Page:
Colm explained that this chapter features the first of the three main characters in the novel, and is an introduction to the nature of this character, whose name is 7-1. Tess found there is a strong sense of religion in the chapter. Colm described it as a mix of politics and religion. 7-1 is a Chief Overseer of the region called Brineswood. The other two main characters, still to be introduced, are two of the people inhabiting Brineswood, and as such are of a status (social, political, economic, spiritual?) below that of 7-1.
In reply to a question from Mike, Colm explained that he didn’t want to give everything away in the first chapter, so some relations between characters and entities remains unclear.
However, Colm did explain to the members present that the “High Empress 0” is the leader of the Chosen. Different governments run the different regions, but the High Empress is the one above them all, and communes with the “Mother”. There are seven different regions that are governed, and then there is the Motherland, where the Chosen reside. It all sounds complicated, but Colm assured everyone that these matters do become clear as the novel progresses.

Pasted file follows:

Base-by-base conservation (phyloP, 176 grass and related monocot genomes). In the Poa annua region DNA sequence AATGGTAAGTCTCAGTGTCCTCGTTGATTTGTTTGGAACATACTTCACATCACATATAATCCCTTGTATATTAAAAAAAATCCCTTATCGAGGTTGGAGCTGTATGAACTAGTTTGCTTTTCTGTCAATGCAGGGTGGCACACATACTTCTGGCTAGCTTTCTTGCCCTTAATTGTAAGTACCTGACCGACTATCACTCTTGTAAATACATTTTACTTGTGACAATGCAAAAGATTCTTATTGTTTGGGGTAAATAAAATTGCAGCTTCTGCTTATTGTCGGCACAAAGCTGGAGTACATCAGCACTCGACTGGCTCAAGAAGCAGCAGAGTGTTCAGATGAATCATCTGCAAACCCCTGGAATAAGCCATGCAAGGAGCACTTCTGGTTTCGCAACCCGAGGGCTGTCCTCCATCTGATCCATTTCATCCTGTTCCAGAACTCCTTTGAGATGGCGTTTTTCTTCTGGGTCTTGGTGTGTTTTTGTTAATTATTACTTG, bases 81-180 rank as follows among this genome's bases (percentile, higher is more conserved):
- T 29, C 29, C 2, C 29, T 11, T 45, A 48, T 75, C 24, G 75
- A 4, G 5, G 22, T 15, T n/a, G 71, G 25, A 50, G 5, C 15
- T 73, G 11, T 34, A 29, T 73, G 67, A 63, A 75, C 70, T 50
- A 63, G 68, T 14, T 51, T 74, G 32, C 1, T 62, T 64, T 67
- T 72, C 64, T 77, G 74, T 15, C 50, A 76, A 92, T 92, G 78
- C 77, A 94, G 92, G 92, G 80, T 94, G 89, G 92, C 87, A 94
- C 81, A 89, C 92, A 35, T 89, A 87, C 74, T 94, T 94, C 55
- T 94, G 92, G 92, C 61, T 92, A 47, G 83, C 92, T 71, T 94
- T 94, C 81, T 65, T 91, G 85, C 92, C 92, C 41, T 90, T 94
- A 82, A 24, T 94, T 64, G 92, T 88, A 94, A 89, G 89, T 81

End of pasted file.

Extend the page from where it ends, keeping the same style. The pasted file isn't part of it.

George said he was able to follow the writing in this chapter more readily than in the case of the Prologue, and noted that the quality of the writing is excellent.